System setups for working with R

Once you have R installed and functioning, you need to develop a way of working with R. One of the major choices is what editor to use. There are many possibilities, some are better suited to teaching, where ease of setup and use are paramount, others are better to suited to intensive R users, for whom spending time on learning a more powerful system can be well worthwhile.

FIXME: add some descriptions of system setups here. Note the system they apply to (Windows, Linux, Mac OS X), and their advantages (e.g., ease of setup, simple use, powerful capabilities, etc.)

Simplest Windows Setup

Use the simple editor built into the R gui to edit functions and scripts.


> fix(x) # to edit the definition of a function, or a data frame
> edit(file="script.R") # edit a script
> source("script.R") # source the commands in a script


  • no additional programs need be installed
  • very simple editor


  • editor is not very powerful

Windows GUI + other editor

FIXME: mention some other editors that can be used


is a tiny editor, very easy to use, and can be used on remote connections (like nano and vim). It has syntax highlighting for c and Fortran, but not for R ... Its Internet page links to many text editors, with memory requirements varying in a 1/1000 ratio. It can be installed and successfully tested on GNU/linux and Windows + Cygwin by compiling from source, or, with Mandriva2010, with binary packages *.rpms (but, under Cygwin+Xterm, it does not clear the screen ; binary installs from a recent (March,2010) Cygwin do not have this issue). Though Joe cannot syntax highlight R sources, it can highlight (at least) c, fortran, shell and diff files (the latter case is the output of diff, which shows the difference between two versions of (sets of) file(s))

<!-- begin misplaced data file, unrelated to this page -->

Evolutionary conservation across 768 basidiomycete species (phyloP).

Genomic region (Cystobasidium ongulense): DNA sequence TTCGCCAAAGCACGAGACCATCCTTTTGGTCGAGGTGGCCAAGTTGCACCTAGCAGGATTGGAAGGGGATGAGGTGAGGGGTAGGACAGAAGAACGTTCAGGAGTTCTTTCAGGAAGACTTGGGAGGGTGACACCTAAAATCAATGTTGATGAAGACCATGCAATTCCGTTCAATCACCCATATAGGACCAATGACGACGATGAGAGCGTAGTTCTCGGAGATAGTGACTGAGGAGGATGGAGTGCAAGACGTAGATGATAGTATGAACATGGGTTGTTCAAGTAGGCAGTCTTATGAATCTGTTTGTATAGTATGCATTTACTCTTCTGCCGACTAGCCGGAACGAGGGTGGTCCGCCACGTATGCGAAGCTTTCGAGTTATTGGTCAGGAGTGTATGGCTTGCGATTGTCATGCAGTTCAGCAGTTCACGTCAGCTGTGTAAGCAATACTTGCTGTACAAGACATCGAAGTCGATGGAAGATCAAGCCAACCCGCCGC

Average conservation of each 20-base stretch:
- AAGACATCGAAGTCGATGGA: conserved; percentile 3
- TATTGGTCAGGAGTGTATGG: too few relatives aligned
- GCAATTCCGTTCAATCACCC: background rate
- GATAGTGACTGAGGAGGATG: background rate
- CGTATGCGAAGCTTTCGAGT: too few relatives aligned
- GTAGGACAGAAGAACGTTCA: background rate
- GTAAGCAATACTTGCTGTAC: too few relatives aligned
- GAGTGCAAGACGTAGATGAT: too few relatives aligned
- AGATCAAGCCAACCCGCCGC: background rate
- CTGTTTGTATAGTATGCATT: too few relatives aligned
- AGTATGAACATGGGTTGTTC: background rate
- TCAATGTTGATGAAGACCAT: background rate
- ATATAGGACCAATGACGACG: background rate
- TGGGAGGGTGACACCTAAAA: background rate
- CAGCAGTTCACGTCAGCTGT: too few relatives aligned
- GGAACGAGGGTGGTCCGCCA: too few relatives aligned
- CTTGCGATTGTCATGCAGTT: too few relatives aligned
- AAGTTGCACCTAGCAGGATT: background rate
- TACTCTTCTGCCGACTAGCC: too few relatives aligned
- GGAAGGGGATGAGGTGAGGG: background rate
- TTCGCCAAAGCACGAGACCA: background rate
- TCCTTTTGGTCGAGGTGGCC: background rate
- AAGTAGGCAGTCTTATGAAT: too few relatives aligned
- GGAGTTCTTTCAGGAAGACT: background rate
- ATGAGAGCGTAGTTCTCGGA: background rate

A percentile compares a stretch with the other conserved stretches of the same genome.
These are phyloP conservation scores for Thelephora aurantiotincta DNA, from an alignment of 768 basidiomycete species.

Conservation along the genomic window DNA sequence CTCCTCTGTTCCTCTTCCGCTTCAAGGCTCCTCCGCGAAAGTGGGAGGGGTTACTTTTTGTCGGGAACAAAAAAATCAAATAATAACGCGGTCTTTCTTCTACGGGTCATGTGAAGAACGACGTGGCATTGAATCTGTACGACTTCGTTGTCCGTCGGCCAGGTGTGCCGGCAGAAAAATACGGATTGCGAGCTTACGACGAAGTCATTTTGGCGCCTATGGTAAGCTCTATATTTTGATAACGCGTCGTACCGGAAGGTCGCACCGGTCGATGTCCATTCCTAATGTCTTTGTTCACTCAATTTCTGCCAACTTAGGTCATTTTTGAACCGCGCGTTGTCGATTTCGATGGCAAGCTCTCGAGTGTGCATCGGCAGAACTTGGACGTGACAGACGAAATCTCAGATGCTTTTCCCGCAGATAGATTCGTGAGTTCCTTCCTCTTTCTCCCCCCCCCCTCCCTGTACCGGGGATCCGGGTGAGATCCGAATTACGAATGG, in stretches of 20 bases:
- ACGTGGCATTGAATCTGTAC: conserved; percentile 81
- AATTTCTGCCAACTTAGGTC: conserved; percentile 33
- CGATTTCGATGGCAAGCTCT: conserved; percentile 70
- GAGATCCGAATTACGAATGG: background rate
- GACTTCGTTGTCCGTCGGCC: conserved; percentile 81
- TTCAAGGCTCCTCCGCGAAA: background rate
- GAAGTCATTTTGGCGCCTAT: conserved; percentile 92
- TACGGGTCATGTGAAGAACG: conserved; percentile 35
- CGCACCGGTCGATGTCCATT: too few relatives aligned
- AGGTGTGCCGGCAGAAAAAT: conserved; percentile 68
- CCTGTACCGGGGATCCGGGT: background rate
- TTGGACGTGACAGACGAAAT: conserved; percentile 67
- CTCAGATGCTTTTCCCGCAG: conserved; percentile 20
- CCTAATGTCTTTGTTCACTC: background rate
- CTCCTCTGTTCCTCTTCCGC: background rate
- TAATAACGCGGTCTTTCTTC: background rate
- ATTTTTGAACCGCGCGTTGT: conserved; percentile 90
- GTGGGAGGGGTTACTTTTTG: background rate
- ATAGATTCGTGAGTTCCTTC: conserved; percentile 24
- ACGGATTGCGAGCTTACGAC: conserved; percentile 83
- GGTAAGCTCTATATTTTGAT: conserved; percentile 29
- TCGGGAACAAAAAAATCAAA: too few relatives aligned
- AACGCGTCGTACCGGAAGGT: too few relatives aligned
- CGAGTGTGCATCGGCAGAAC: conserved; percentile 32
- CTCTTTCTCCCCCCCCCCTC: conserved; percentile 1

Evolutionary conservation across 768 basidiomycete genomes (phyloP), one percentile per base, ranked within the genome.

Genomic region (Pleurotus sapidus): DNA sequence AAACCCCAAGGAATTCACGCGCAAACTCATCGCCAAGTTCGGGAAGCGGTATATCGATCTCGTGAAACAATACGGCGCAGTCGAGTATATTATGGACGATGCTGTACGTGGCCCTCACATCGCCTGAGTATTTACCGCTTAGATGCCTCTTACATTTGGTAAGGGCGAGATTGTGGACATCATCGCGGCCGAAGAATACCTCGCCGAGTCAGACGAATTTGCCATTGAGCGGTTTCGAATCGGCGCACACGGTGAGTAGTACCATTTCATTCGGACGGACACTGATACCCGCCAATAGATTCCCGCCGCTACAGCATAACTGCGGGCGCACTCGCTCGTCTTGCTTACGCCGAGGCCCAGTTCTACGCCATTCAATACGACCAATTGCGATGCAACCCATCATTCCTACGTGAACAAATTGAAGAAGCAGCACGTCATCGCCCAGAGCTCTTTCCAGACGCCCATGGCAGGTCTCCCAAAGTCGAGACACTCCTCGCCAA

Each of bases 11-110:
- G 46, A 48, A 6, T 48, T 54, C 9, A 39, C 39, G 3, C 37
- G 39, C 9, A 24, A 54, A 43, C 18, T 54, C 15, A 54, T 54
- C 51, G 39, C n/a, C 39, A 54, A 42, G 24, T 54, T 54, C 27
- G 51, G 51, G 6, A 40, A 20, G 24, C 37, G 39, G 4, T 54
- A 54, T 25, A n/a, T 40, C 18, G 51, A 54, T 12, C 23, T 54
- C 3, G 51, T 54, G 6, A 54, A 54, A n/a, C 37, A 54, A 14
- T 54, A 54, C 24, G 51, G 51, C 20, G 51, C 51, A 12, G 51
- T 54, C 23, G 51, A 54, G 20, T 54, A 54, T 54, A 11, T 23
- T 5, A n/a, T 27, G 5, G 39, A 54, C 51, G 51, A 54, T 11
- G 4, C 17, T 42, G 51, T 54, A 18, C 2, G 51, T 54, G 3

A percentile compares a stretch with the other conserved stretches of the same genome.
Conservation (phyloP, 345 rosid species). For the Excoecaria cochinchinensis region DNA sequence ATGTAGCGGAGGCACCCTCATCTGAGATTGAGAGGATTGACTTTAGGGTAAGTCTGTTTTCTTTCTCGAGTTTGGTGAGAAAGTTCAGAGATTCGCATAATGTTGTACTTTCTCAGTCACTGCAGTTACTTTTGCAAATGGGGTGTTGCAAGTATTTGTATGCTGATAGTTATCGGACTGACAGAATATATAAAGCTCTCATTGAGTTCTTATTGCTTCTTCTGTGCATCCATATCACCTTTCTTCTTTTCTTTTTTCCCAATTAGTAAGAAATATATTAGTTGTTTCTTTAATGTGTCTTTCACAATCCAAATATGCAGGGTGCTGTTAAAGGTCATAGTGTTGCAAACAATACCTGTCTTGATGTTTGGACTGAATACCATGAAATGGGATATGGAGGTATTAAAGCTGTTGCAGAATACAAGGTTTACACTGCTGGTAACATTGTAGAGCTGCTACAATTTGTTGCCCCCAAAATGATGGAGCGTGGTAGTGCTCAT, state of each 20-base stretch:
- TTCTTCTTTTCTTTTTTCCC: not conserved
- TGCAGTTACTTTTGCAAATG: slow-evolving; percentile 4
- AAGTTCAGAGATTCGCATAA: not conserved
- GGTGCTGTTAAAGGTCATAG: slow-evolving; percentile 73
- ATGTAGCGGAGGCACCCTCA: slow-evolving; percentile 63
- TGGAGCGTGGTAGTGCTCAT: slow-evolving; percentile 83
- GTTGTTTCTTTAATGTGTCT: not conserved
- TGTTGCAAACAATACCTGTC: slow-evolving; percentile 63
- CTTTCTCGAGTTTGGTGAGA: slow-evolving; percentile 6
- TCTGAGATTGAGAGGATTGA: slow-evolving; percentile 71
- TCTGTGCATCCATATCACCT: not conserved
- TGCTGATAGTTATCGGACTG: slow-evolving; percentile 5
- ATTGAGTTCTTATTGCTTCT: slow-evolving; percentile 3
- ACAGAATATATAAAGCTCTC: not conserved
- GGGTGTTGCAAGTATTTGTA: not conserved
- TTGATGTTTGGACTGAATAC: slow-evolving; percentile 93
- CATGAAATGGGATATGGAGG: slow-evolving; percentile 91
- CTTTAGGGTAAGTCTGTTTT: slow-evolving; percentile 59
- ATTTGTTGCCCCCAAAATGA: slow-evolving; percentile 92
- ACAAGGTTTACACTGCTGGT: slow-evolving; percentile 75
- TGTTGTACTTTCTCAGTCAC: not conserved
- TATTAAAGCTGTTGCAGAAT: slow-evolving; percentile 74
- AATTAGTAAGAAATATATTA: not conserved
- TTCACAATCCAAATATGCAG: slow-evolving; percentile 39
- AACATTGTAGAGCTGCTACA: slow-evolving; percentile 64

is an intuitive program editor, and might interest people who want to use the same easy editor under Linux and under Windows (, for programs in many languages.

However, it is not very known, though actively maintained, and has no syntactic highlighting for R -at least for its 2004 Windows version- (C or csh syntax highlight can be a workaround....)Else, it might be a replacement for ConText. It supports (like context and vim ) brace/parenthesis matching, copying and cutting from and to the R GUI (under Windows) and can be launched from the R console(or from a script) by a command like :

system('c:/ProgramFiles/ScintillaTextEditor/SciTe.exe t.R',wait=F)

Under a recent GNUlinux (Mandriva 2008.1, with its full developpemt headers) Scite + Scintilla version 1.7.6 offer a visible R syntax highlighter. Installation is likely to be by compiling from sources, and care should be given to the places one installs it.


For those who like vi (a common Unix editor), vim provides a superset of features, a powerful scripting language, about 2,500 add-on scripts, an active community, a nice tutorial (downloaded with vim under Windows; some GNULinux distributions also ship vimtutor) and is available on all R platforms.

Syntax Highlighting. vim is already configured with R syntax highlighting on all platforms; however, on certain non-Windows platforms the syntax highlighting may not be activated even though it is there so enter “:syntax on” (when _not_ in insertion mode...) to activate it for the session. Alternately, for platforms where it is not already activated, it can be automatically activated for every session by placing: